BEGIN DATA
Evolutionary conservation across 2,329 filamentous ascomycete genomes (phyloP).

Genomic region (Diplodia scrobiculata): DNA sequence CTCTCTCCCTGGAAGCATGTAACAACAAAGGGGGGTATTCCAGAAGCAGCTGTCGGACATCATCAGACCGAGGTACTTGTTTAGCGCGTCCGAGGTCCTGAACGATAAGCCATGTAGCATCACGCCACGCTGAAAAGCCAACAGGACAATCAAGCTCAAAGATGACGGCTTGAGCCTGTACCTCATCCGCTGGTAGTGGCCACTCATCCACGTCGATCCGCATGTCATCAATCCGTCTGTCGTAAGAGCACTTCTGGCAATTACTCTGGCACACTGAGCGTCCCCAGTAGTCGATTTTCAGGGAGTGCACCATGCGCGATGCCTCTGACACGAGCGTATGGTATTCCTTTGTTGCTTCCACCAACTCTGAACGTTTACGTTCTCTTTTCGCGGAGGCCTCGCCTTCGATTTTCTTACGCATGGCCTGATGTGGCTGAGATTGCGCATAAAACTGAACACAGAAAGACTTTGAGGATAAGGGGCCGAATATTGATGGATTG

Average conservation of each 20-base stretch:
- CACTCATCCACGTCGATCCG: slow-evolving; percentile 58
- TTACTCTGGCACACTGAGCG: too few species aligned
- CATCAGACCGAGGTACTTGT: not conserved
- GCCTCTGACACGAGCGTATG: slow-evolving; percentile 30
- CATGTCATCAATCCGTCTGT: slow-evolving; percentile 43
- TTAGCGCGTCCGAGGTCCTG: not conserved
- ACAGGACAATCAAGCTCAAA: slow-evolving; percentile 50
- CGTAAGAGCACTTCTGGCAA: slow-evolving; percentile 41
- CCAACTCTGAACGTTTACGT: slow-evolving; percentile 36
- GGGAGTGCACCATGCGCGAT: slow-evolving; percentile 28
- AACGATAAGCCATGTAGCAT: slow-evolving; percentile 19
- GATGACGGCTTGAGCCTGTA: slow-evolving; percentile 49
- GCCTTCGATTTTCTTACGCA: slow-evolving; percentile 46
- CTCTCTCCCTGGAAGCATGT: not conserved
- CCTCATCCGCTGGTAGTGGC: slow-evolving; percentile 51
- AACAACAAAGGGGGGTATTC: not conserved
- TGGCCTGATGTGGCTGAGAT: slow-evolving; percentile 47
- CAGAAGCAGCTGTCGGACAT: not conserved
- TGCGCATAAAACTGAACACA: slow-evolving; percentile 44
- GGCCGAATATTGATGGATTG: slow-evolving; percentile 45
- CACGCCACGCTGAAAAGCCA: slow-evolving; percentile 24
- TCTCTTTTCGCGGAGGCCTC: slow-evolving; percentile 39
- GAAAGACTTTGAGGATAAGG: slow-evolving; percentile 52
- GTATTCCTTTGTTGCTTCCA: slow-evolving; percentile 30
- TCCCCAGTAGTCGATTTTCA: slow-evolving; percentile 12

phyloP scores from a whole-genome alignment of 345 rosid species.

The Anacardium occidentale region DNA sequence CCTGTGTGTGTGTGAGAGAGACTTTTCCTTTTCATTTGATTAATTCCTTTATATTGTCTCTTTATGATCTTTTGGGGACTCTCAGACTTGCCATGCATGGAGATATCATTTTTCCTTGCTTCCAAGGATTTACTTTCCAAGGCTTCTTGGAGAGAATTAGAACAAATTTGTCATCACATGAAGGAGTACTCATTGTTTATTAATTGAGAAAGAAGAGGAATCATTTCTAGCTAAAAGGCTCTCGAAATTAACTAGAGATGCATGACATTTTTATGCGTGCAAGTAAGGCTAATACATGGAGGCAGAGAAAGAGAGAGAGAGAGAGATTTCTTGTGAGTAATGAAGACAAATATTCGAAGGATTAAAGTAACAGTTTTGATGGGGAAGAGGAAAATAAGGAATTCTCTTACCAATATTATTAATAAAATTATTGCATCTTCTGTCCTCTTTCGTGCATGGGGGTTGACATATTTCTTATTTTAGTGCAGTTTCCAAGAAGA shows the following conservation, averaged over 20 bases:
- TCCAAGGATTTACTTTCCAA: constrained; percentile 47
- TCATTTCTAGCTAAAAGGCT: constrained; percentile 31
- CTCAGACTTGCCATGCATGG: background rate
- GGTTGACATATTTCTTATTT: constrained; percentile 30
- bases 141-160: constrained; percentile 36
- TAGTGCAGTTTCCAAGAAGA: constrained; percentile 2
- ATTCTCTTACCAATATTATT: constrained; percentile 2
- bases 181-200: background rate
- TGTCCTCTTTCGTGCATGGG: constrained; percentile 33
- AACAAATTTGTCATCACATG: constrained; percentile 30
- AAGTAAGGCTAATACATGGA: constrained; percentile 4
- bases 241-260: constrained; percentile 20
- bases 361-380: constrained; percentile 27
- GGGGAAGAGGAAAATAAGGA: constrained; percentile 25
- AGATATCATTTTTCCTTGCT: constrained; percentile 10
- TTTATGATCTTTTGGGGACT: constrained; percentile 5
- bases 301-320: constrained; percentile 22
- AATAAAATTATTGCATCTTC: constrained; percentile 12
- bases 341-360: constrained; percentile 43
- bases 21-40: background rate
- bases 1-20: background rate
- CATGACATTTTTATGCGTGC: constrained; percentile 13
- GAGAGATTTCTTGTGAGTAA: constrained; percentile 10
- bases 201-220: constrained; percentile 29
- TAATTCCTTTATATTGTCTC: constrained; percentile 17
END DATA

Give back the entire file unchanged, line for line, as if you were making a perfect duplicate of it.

Evolutionary conservation across 2,329 filamentous ascomycete genomes (phyloP).

Genomic region (Diplodia scrobiculata): DNA sequence CTCTCTCCCTGGAAGCATGTAACAACAAAGGGGGGTATTCCAGAAGCAGCTGTCGGACATCATCAGACCGAGGTACTTGTTTAGCGCGTCCGAGGTCCTGAACGATAAGCCATGTAGCATCACGCCACGCTGAAAAGCCAACAGGACAATCAAGCTCAAAGATGACGGCTTGAGCCTGTACCTCATCCGCTGGTAGTGGCCACTCATCCACGTCGATCCGCATGTCATCAATCCGTCTGTCGTAAGAGCACTTCTGGCAATTACTCTGGCACACTGAGCGTCCCCAGTAGTCGATTTTCAGGGAGTGCACCATGCGCGATGCCTCTGACACGAGCGTATGGTATTCCTTTGTTGCTTCCACCAACTCTGAACGTTTACGTTCTCTTTTCGCGGAGGCCTCGCCTTCGATTTTCTTACGCATGGCCTGATGTGGCTGAGATTGCGCATAAAACTGAACACAGAAAGACTTTGAGGATAAGGGGCCGAATATTGATGGATTG

Average conservation of each 20-base stretch:
- CACTCATCCACGTCGATCCG: slow-evolving; percentile 58
- TTACTCTGGCACACTGAGCG: too few species aligned
- CATCAGACCGAGGTACTTGT: not conserved
- GCCTCTGACACGAGCGTATG: slow-evolving; percentile 30
- CATGTCATCAATCCGTCTGT: slow-evolving; percentile 43
- TTAGCGCGTCCGAGGTCCTG: not conserved
- ACAGGACAATCAAGCTCAAA: slow-evolving; percentile 50
- CGTAAGAGCACTTCTGGCAA: slow-evolving; percentile 41
- CCAACTCTGAACGTTTACGT: slow-evolving; percentile 36
- GGGAGTGCACCATGCGCGAT: slow-evolving; percentile 28
- AACGATAAGCCATGTAGCAT: slow-evolving; percentile 19
- GATGACGGCTTGAGCCTGTA: slow-evolving; percentile 49
- GCCTTCGATTTTCTTACGCA: slow-evolving; percentile 46
- CTCTCTCCCTGGAAGCATGT: not conserved
- CCTCATCCGCTGGTAGTGGC: slow-evolving; percentile 51
- AACAACAAAGGGGGGTATTC: not conserved
- TGGCCTGATGTGGCTGAGAT: slow-evolving; percentile 47
- CAGAAGCAGCTGTCGGACAT: not conserved
- TGCGCATAAAACTGAACACA: slow-evolving; percentile 44
- GGCCGAATATTGATGGATTG: slow-evolving; percentile 45
- CACGCCACGCTGAAAAGCCA: slow-evolving; percentile 24
- TCTCTTTTCGCGGAGGCCTC: slow-evolving; percentile 39
- GAAAGACTTTGAGGATAAGG: slow-evolving; percentile 52
- GTATTCCTTTGTTGCTTCCA: slow-evolving; percentile 30
- TCCCCAGTAGTCGATTTTCA: slow-evolving; percentile 12

phyloP scores from a whole-genome alignment of 345 rosid species.

The Anacardium occidentale region DNA sequence CCTGTGTGTGTGTGAGAGAGACTTTTCCTTTTCATTTGATTAATTCCTTTATATTGTCTCTTTATGATCTTTTGGGGACTCTCAGACTTGCCATGCATGGAGATATCATTTTTCCTTGCTTCCAAGGATTTACTTTCCAAGGCTTCTTGGAGAGAATTAGAACAAATTTGTCATCACATGAAGGAGTACTCATTGTTTATTAATTGAGAAAGAAGAGGAATCATTTCTAGCTAAAAGGCTCTCGAAATTAACTAGAGATGCATGACATTTTTATGCGTGCAAGTAAGGCTAATACATGGAGGCAGAGAAAGAGAGAGAGAGAGAGATTTCTTGTGAGTAATGAAGACAAATATTCGAAGGATTAAAGTAACAGTTTTGATGGGGAAGAGGAAAATAAGGAATTCTCTTACCAATATTATTAATAAAATTATTGCATCTTCTGTCCTCTTTCGTGCATGGGGGTTGACATATTTCTTATTTTAGTGCAGTTTCCAAGAAGA shows the following conservation, averaged over 20 bases:
- TCCAAGGATTTACTTTCCAA: constrained; percentile 47
- TCATTTCTAGCTAAAAGGCT: constrained; percentile 31
- CTCAGACTTGCCATGCATGG: background rate
- GGTTGACATATTTCTTATTT: constrained; percentile 30
- bases 141-160: constrained; percentile 36
- TAGTGCAGTTTCCAAGAAGA: constrained; percentile 2
- ATTCTCTTACCAATATTATT: constrained; percentile 2
- bases 181-200: background rate
- TGTCCTCTTTCGTGCATGGG: constrained; percentile 33
- AACAAATTTGTCATCACATG: constrained; percentile 30
- AAGTAAGGCTAATACATGGA: constrained; percentile 4
- bases 241-260: constrained; percentile 20
- bases 361-380: constrained; percentile 27
- GGGGAAGAGGAAAATAAGGA: constrained; percentile 25
- AGATATCATTTTTCCTTGCT: constrained; percentile 10
- TTTATGATCTTTTGGGGACT: constrained; percentile 5
- bases 301-320: constrained; percentile 22
- AATAAAATTATTGCATCTTC: constrained; percentile 12
- bases 341-360: constrained; percentile 43
- bases 21-40: background rate
- bases 1-20: background rate
- CATGACATTTTTATGCGTGC: constrained; percentile 13
- GAGAGATTTCTTGTGAGTAA: constrained; percentile 10
- bases 201-220: constrained; percentile 29
- TAATTCCTTTATATTGTCTC: constrained; percentile 17